The commissioning of the NPP in 2020 adds about 18 billion kilowatt-hours (KWh) per year to the 36-38 billion KWh that Belarus produces and consumes annually. Such a gigantic addition means Belarus is producing 150% of the country’s consumption needs – a situation far from being unpredictable because it was already in 2010 when “The Public Environmental Expert Commission” concluded that the construction of a nuclear power plant in Belarus is unacceptable for environmental, technical, and economic reasons. However, Alexander Lukashenko insisted on implementing the project hoping for the growth of energy consumption rates. The economic stagnation, financial crisis, political crisis, and social unrest of the upcoming years negatively impacted the energy sector dynamic. As a result, over the last 12 years there was no growth of energy consumption. Therefore, the recent commissioning of the NPP has led to massive overproduction.
The crux of the project is exposed when looking at how the overproduction is being managed by the Belarus’ government. Belarus not only appears dependent on Russia both as a provider of uranium resources and as a consumer of the overproduced energy, it also initiated a program entitled “Set of measures to integrate the Belarusian NPP into the unified energy system of Belarus.” Doing so, the government decided to conserve the existing infrastructure by installing “peak-reserve” capacities. It means that the existing high-capacity power units are being shut down and decommissioned while power units of reduced capacity, called “peak-reserves”, are installed.
The program includes the creation of parasitic infrastructure around the NPP with the sole focus on supporting its functioning. At the same time, Belarus’ government deploys a series of measures to reduce the productivity rates of already existing heat and power plants (CHP) and natural gas-fired thermal power stations (GRES). However, because of the frequent NPP shutdowns and the current impossibility of providing an uninterrupted electricity supply, the existing energy enterprises will remain in operation to compensate for possible energy shortages. In particular, the two largest energy-producing stations in Belarus are undergoing such reconstruction. It will lead to an irreversible decrease in the existing GRES and CHP capacities, job losses, etc. And it will require additional financial investments.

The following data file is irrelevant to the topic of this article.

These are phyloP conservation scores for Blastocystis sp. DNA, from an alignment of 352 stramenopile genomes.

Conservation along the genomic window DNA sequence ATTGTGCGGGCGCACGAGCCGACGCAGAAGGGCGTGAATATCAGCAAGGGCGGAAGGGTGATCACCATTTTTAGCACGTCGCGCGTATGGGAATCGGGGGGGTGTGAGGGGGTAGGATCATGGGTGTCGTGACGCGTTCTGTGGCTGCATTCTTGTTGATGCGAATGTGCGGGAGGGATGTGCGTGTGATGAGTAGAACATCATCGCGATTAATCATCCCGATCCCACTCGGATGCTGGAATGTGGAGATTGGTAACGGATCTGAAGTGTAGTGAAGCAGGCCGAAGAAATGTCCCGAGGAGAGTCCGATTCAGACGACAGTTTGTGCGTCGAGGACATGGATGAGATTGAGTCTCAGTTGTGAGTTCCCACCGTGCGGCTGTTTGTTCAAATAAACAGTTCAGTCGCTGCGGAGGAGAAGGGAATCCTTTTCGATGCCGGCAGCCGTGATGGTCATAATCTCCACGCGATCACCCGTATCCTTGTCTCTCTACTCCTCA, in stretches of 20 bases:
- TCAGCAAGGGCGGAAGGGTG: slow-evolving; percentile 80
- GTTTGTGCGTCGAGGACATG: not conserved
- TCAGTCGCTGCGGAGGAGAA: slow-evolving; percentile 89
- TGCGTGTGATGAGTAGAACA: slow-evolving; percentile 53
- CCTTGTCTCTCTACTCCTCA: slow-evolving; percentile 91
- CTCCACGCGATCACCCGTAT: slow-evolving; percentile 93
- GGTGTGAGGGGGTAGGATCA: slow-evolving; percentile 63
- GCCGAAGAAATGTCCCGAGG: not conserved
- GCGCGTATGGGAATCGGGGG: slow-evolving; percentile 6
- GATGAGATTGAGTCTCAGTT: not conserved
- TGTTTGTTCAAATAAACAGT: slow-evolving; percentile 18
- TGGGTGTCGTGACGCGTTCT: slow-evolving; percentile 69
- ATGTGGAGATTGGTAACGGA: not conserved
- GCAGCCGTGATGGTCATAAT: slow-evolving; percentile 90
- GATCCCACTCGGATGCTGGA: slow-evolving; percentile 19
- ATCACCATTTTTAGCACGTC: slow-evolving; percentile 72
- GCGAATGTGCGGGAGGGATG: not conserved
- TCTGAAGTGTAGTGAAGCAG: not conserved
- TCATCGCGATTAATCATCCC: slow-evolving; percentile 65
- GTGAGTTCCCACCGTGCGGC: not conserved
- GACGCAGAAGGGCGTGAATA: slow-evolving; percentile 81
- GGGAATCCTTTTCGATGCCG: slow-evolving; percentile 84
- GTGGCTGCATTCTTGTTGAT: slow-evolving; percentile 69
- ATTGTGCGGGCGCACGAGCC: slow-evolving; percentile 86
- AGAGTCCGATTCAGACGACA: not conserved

The NPP in Belarus can hardly be further detached from the definition of a sustainable and a profitable enterprise. It was eight years into the project when the government promulgated a decree № 169, dated March 1, 2016 and edited in 2018, entitled “Intersectoral package of measures to increase electricity consumption until 2026.” According to the decree, Belarus’ government is to make additional financial investments of 3 billion dollars which is 3 times the amount of Belarus’ investments into the NPP in Ostrovets itself to create electricity-consuming infrastructures across the country. Belarus is to undergo a massive electrification with the biggest enterprises of the Ministry of Industry, Ministry of Transport and Communications, Ministry of Architecture and Construction, Ministry of Housing and Communal Services, regional executive committees, Minsk city executive committee to undergo re-equipment.
Crawling electricity grid
Despite immense financial investments, this set of measures is not going to solve the overproduction problem. These measures would allow for covering only 11.4% of the surplus energy produced in Ostrovets and only by the year 2026, while the overproduction is happening already now.
The NPP in Ostrovets cannot exist as an isolated object. As such, the fact of its operation turns Belarus into a space outside the Russian territory which is – at the level of infrastructure – integrated into it. The NPP threatens the sovereignty of Belarus which is no longer supported by borders but is being dismantled from within. It entails such consequences as the separation of Belarus from its own infrastructure and violation of territorial integrity. With each day passing, the resistance to the integration into Russia’s power grid is becoming more difficult because a simple shutdown of the NPP in Ostrovets would paralyze the entire energy infrastructure in Belarus, its largest manufacturing enterprises, and cities. Thus, one could say that a point of no return has been reached with the launch of the NPP in Ostrovets.
This crawling electricity grid now reaches further. With Russia’s shelling of Ukraine cutting the Chernobyl Nuclear Power Plant off the grid, the Putin regime found a convenient solution to the development that, as a worker revealed, “violates [a] key safety pillar.” In order to avoid the stoppage of the cooling systems in spent nuclear fuel storage, the workers of the Chernobyl NPP were forced to connect to a Belarus electricity supply line. The reach of this “electricity contact” enables one to imagine how strongly Russia’s colonial expansion depends on its ever-growing power grid – a material infrastructure that ultimately represents the weak links of such an expansion: Not only those to be colonized by Russia are made dependent on it, but also Russia’s colonialism itself. Such material vulnerability of Moscow’s ambitions allows both Belarus partisans on the ground and international solidarity movements to cut its sprawling cables and pipes.
This text is a contribution to the Berliner Gazette’s “After Extractivism” text series; its German version is available on Berliner Gazette. You can find more contents on the English-language “After Extractivism” website. Have a look here: https://after-extractivism.berlinergazette.de
Mark Cinkevich is a Belarus-born postcolonial researcher based in Warsaw. He is a PhD student at the Department of Anthropology, University of Warsaw. Starting from 2020, he has engaged closely with studies to map and reflect upon the unfolding social and political changes in Belarus. His works appeared in the Identities Journal, Triple Ampersand Journal, and Ab Imperio Journal.
Decolonial media artist and writer whose research-based practice explores post-Soviet infrastructures as a form of politics. Her investigations take on multiple forms of media as they develop over time, including publications, videos, websites, and physical objects. Her primary interest lies in decolonial approaches to cyberspace which she advances in her PhD on Russian cyber warfare as a colonial enterprise. Her works were shown at Transmediale 2022, Venice Biennale Architettura 2021, Ars Electronica 2020, Strelka Magazine, 67th International Short Film Festival Oberhausen, and Kyiv Biennial, among others.